Ordering the investigation in 2017, Ms May described the impact of the infected products as a “appalling tragedy that simply should never have happened”.

An estimated 2,400 patients died after becoming infected with HIV and hepatitis C through contaminated blood products in the 1970s and 1980s.

Most of those involved had hemophilia, a blood clotting disorder, and received injections of the American product Factor VIII.

Thousands of adults and around 380 children received infected blood products or transfusions during treatment by the NHS, according to the research.

After Mr. Stein’s closing speech was applauded by many of those attending the hearing, counsel for the investigation, Jenni Richards KC, said: “The events leading up to this investigation have been memorably described as the worst treatment disaster in the history of the National Health Service. .”

Ms Richards added that the scope of the investigation is unprecedented in its scale, with tens of thousands infected, and in its time frame and geography.

Postponing the inquiry, Sir Brian said the final report “would not be short” and would not be complete before autumn.

The inquiry chair also said he intended to make a further interim report on the “framework” for compensation, which he hoped would be ready before Easter.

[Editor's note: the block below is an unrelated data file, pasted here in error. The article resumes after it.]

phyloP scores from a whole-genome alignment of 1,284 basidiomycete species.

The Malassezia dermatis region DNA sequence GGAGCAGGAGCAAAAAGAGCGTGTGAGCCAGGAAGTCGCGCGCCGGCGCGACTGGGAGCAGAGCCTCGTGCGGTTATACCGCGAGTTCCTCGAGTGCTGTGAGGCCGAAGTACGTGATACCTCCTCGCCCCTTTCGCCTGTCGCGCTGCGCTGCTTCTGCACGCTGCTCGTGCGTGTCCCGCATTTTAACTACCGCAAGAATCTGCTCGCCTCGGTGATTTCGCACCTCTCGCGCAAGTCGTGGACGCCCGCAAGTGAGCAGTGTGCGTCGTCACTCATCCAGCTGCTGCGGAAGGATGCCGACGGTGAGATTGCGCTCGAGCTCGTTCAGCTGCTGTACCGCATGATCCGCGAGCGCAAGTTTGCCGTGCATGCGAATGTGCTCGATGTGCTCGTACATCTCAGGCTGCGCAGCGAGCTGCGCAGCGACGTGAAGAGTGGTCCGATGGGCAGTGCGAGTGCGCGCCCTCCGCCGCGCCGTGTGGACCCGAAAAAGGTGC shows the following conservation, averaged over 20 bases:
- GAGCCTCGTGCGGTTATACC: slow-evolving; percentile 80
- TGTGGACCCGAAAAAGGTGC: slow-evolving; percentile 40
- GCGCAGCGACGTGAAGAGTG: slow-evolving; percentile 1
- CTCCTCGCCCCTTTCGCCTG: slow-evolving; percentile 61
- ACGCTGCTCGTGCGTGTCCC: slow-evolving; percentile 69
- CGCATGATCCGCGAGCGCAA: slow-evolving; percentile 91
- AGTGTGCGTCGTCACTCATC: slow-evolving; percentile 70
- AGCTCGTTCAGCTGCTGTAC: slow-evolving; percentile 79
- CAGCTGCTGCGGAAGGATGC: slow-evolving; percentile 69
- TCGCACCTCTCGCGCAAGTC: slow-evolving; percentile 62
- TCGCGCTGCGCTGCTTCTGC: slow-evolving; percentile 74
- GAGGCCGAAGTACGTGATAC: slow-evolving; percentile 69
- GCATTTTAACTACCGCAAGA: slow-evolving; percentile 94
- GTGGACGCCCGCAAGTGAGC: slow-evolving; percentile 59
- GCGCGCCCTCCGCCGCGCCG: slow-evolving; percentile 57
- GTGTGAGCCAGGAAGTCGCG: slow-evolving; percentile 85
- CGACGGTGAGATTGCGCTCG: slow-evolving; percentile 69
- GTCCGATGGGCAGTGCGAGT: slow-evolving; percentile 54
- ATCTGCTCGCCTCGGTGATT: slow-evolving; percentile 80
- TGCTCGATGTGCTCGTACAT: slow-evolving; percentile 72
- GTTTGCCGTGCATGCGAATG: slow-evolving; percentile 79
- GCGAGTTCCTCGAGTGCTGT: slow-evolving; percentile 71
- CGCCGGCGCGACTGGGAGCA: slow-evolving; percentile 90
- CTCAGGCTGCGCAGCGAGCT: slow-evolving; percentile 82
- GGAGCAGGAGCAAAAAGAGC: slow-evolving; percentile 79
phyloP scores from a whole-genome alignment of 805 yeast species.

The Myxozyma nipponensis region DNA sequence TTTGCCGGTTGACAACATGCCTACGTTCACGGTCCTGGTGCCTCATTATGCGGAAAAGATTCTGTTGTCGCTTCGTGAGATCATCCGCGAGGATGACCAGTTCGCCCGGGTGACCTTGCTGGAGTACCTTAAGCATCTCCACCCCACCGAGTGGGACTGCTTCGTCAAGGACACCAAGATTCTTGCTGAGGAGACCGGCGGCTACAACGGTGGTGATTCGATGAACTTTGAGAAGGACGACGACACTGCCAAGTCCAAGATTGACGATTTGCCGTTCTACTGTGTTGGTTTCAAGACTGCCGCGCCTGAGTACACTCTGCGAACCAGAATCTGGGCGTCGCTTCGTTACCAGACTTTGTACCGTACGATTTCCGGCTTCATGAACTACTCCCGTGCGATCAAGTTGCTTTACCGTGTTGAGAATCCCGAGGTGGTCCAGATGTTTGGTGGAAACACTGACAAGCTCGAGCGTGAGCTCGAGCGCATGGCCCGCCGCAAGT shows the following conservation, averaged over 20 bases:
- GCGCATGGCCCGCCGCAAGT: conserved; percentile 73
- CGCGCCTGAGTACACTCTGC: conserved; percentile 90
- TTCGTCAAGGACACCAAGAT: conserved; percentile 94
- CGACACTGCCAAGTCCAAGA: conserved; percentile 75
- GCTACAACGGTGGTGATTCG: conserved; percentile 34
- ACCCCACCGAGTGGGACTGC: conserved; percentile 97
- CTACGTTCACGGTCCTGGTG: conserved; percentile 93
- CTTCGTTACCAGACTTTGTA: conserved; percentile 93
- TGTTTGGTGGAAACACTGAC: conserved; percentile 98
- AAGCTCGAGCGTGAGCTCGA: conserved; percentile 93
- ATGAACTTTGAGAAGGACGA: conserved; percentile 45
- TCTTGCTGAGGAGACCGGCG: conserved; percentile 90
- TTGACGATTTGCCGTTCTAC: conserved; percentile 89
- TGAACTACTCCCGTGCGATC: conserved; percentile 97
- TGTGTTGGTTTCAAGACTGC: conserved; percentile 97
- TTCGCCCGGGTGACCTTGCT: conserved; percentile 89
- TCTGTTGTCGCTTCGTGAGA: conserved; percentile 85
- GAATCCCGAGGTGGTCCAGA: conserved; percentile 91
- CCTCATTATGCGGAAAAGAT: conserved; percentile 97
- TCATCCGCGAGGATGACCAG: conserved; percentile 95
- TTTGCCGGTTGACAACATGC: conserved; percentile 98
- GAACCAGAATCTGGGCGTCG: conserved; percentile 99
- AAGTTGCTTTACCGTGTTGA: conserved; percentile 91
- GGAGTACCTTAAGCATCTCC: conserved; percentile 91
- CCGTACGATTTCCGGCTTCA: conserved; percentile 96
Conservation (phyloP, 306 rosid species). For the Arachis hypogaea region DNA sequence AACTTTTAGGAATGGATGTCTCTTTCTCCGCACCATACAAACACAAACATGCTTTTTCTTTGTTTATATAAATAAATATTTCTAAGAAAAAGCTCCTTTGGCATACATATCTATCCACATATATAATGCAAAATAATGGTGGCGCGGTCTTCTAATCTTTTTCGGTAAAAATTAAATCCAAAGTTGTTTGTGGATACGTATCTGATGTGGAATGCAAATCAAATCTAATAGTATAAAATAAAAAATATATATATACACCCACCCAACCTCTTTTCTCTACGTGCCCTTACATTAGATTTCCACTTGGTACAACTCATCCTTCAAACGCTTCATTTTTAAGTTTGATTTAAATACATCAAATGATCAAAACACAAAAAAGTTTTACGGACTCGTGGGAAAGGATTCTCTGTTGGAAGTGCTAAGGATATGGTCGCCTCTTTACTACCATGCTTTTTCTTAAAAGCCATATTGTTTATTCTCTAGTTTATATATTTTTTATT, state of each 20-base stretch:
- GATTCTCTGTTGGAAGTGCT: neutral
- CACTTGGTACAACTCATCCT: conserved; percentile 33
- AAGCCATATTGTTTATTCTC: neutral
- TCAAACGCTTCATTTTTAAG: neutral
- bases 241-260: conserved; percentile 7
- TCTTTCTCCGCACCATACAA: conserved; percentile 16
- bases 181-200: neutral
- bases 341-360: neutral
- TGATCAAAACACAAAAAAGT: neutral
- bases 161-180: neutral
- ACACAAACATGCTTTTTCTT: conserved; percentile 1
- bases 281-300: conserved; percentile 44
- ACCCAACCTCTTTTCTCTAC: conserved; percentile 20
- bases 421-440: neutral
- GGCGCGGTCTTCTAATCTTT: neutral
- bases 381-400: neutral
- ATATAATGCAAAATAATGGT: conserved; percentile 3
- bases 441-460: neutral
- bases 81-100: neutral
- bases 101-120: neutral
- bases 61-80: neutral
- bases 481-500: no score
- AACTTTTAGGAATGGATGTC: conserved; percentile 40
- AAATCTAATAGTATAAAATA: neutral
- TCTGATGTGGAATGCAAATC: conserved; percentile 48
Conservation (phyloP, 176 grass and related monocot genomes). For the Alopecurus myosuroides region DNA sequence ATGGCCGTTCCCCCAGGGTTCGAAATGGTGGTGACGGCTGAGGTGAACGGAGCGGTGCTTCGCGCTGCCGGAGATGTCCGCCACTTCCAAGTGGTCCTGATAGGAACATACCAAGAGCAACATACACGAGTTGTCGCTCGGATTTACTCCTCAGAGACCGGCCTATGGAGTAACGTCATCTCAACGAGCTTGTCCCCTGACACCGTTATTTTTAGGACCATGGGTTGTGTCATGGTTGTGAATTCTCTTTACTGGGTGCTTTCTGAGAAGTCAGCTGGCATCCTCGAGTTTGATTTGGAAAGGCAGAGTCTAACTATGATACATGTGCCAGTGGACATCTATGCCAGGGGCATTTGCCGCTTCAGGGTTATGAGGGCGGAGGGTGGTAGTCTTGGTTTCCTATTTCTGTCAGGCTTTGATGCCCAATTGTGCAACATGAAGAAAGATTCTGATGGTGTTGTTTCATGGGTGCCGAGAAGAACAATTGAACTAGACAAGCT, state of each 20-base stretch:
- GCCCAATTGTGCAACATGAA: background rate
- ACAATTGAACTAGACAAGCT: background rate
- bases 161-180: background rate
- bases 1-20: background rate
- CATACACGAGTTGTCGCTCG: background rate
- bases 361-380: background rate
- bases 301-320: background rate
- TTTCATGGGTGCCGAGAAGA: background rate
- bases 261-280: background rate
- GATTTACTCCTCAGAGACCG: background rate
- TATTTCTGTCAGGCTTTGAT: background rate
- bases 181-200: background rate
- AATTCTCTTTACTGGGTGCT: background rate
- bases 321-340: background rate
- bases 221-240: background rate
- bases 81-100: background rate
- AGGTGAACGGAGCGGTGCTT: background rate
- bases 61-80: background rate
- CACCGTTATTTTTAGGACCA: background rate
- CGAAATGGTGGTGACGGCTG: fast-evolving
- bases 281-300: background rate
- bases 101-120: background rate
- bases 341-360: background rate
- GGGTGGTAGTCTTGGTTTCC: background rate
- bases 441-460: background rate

Sir Brian, who heard live evidence from 370 witnesses over 286 days, said: “Many of the submissions, written or oral, were asking me to make another interim report on compensation.

“I will have to reflect on the submissions, especially those that say as little time as possible should be lost before finalizing the compensation arrangements.

“I want to tell you that I have written to the Paymaster General to inform him of my intention to make a new interim report on the compensation framework.

“I anticipate I’ll be in a position to do it before Easter, if not before.”

In a statement, the Hemophilia Society said the final submissions marked another milestone on the long road to truth and justice.

The campaign group said the investigation had exposed the depth of suffering, pain and hardship caused by the tainted blood scandal, a “surprisingly slow and complacent” response to health risks known in the 1970s and 1980, and a refusal by those in power to accept responsibility for what went wrong.

Kate Burt, chief executive of the Haemophilia Society, said: “The immense suffering caused by this preventable NHS treatment disaster has been deepened by decades of denial by successive governments that have failed to accept responsibility for what happened.

“The research evidence clearly shows that many infections and deaths could have been prevented if the government had responded more quickly to the known risks in blood and blood products used for treatment in the UK in the 1970s and 1980s.

“The government must address the mistakes of the past by acknowledging what went wrong and committing to pay full compensation to those infected and their families.”